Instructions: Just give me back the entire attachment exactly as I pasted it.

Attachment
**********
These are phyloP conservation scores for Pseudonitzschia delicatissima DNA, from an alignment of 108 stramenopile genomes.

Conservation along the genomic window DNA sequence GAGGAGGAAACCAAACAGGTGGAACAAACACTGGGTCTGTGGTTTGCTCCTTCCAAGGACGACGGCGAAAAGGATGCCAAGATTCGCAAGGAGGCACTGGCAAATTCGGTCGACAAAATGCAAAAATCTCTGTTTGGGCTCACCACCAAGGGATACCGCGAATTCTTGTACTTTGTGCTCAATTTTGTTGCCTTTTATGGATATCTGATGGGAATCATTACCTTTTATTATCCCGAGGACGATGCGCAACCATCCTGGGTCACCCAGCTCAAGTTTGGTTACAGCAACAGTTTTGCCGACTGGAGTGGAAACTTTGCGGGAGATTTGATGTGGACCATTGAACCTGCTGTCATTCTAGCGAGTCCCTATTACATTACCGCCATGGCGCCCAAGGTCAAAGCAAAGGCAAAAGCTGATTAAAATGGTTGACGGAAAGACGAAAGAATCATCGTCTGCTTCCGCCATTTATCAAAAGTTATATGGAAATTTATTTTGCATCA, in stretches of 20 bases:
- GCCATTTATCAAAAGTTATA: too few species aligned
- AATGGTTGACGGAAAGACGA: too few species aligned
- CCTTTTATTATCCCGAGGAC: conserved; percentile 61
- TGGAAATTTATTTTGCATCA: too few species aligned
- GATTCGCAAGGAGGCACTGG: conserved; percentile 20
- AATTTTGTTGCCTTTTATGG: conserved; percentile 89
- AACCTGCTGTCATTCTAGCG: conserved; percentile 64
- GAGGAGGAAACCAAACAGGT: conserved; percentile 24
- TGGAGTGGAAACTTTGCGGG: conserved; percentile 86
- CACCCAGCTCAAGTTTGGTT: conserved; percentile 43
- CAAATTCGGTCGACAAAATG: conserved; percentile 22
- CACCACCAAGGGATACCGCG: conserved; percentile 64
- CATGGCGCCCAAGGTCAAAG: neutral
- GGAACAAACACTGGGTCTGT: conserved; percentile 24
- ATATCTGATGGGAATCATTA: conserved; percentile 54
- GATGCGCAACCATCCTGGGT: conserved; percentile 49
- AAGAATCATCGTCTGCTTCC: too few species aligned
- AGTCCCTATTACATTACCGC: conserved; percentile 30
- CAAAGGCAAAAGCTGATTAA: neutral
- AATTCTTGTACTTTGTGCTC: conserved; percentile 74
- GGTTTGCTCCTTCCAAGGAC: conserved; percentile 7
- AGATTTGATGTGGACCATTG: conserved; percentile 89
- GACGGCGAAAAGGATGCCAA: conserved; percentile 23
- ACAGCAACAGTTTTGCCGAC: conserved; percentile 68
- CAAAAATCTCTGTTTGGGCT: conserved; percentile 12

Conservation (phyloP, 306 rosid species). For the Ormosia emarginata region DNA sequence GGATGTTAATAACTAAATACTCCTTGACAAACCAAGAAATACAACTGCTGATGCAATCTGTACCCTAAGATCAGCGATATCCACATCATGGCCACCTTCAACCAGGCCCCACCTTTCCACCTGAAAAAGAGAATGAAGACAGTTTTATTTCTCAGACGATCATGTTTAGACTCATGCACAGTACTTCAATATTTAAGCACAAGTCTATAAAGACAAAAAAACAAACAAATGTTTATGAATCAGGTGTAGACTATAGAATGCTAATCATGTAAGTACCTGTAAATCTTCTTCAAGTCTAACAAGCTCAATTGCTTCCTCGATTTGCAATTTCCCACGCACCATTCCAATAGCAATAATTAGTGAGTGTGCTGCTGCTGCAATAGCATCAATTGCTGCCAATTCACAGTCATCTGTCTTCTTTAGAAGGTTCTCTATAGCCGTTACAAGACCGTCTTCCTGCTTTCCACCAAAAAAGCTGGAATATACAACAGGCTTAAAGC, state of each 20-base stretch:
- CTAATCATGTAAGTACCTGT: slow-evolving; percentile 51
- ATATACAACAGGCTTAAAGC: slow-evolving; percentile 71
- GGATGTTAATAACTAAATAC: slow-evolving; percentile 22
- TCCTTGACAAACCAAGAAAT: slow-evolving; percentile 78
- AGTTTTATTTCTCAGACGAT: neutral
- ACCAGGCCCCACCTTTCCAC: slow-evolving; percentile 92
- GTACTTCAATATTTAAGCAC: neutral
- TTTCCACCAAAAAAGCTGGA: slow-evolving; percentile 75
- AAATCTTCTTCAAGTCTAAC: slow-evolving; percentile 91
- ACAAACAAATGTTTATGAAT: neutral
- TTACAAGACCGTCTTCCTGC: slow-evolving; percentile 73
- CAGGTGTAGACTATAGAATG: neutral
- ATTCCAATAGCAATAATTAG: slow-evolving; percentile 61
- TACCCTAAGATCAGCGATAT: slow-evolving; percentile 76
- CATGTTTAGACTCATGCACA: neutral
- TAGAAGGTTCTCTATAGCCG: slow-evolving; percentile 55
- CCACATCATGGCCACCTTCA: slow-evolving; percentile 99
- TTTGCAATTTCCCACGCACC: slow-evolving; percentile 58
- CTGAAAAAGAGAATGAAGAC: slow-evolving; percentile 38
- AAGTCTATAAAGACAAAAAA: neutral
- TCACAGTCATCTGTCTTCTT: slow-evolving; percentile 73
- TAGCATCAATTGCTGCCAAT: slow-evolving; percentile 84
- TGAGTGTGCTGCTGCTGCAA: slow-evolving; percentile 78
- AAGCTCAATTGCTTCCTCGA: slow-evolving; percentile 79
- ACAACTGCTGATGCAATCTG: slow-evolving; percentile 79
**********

These are phyloP conservation scores for Pseudonitzschia delicatissima DNA, from an alignment of 108 stramenopile genomes.

Conservation along the genomic window DNA sequence GAGGAGGAAACCAAACAGGTGGAACAAACACTGGGTCTGTGGTTTGCTCCTTCCAAGGACGACGGCGAAAAGGATGCCAAGATTCGCAAGGAGGCACTGGCAAATTCGGTCGACAAAATGCAAAAATCTCTGTTTGGGCTCACCACCAAGGGATACCGCGAATTCTTGTACTTTGTGCTCAATTTTGTTGCCTTTTATGGATATCTGATGGGAATCATTACCTTTTATTATCCCGAGGACGATGCGCAACCATCCTGGGTCACCCAGCTCAAGTTTGGTTACAGCAACAGTTTTGCCGACTGGAGTGGAAACTTTGCGGGAGATTTGATGTGGACCATTGAACCTGCTGTCATTCTAGCGAGTCCCTATTACATTACCGCCATGGCGCCCAAGGTCAAAGCAAAGGCAAAAGCTGATTAAAATGGTTGACGGAAAGACGAAAGAATCATCGTCTGCTTCCGCCATTTATCAAAAGTTATATGGAAATTTATTTTGCATCA, in stretches of 20 bases:
- GCCATTTATCAAAAGTTATA: too few species aligned
- AATGGTTGACGGAAAGACGA: too few species aligned
- CCTTTTATTATCCCGAGGAC: conserved; percentile 61
- TGGAAATTTATTTTGCATCA: too few species aligned
- GATTCGCAAGGAGGCACTGG: conserved; percentile 20
- AATTTTGTTGCCTTTTATGG: conserved; percentile 89
- AACCTGCTGTCATTCTAGCG: conserved; percentile 64
- GAGGAGGAAACCAAACAGGT: conserved; percentile 24
- TGGAGTGGAAACTTTGCGGG: conserved; percentile 86
- CACCCAGCTCAAGTTTGGTT: conserved; percentile 43
- CAAATTCGGTCGACAAAATG: conserved; percentile 22
- CACCACCAAGGGATACCGCG: conserved; percentile 64
- CATGGCGCCCAAGGTCAAAG: neutral
- GGAACAAACACTGGGTCTGT: conserved; percentile 24
- ATATCTGATGGGAATCATTA: conserved; percentile 54
- GATGCGCAACCATCCTGGGT: conserved; percentile 49
- AAGAATCATCGTCTGCTTCC: too few species aligned
- AGTCCCTATTACATTACCGC: conserved; percentile 30
- CAAAGGCAAAAGCTGATTAA: neutral
- AATTCTTGTACTTTGTGCTC: conserved; percentile 74
- GGTTTGCTCCTTCCAAGGAC: conserved; percentile 7
- AGATTTGATGTGGACCATTG: conserved; percentile 89
- GACGGCGAAAAGGATGCCAA: conserved; percentile 23
- ACAGCAACAGTTTTGCCGAC: conserved; percentile 68
- CAAAAATCTCTGTTTGGGCT: conserved; percentile 12

Conservation (phyloP, 306 rosid species). For the Ormosia emarginata region DNA sequence GGATGTTAATAACTAAATACTCCTTGACAAACCAAGAAATACAACTGCTGATGCAATCTGTACCCTAAGATCAGCGATATCCACATCATGGCCACCTTCAACCAGGCCCCACCTTTCCACCTGAAAAAGAGAATGAAGACAGTTTTATTTCTCAGACGATCATGTTTAGACTCATGCACAGTACTTCAATATTTAAGCACAAGTCTATAAAGACAAAAAAACAAACAAATGTTTATGAATCAGGTGTAGACTATAGAATGCTAATCATGTAAGTACCTGTAAATCTTCTTCAAGTCTAACAAGCTCAATTGCTTCCTCGATTTGCAATTTCCCACGCACCATTCCAATAGCAATAATTAGTGAGTGTGCTGCTGCTGCAATAGCATCAATTGCTGCCAATTCACAGTCATCTGTCTTCTTTAGAAGGTTCTCTATAGCCGTTACAAGACCGTCTTCCTGCTTTCCACCAAAAAAGCTGGAATATACAACAGGCTTAAAGC, state of each 20-base stretch:
- CTAATCATGTAAGTACCTGT: slow-evolving; percentile 51
- ATATACAACAGGCTTAAAGC: slow-evolving; percentile 71
- GGATGTTAATAACTAAATAC: slow-evolving; percentile 22
- TCCTTGACAAACCAAGAAAT: slow-evolving; percentile 78
- AGTTTTATTTCTCAGACGAT: neutral
- ACCAGGCCCCACCTTTCCAC: slow-evolving; percentile 92
- GTACTTCAATATTTAAGCAC: neutral
- TTTCCACCAAAAAAGCTGGA: slow-evolving; percentile 75
- AAATCTTCTTCAAGTCTAAC: slow-evolving; percentile 91
- ACAAACAAATGTTTATGAAT: neutral
- TTACAAGACCGTCTTCCTGC: slow-evolving; percentile 73
- CAGGTGTAGACTATAGAATG: neutral
- ATTCCAATAGCAATAATTAG: slow-evolving; percentile 61
- TACCCTAAGATCAGCGATAT: slow-evolving; percentile 76
- CATGTTTAGACTCATGCACA: neutral
- TAGAAGGTTCTCTATAGCCG: slow-evolving; percentile 55
- CCACATCATGGCCACCTTCA: slow-evolving; percentile 99
- TTTGCAATTTCCCACGCACC: slow-evolving; percentile 58
- CTGAAAAAGAGAATGAAGAC: slow-evolving; percentile 38
- AAGTCTATAAAGACAAAAAA: neutral
- TCACAGTCATCTGTCTTCTT: slow-evolving; percentile 73
- TAGCATCAATTGCTGCCAAT: slow-evolving; percentile 84
- TGAGTGTGCTGCTGCTGCAA: slow-evolving; percentile 78
- AAGCTCAATTGCTTCCTCGA: slow-evolving; percentile 79
- ACAACTGCTGATGCAATCTG: slow-evolving; percentile 79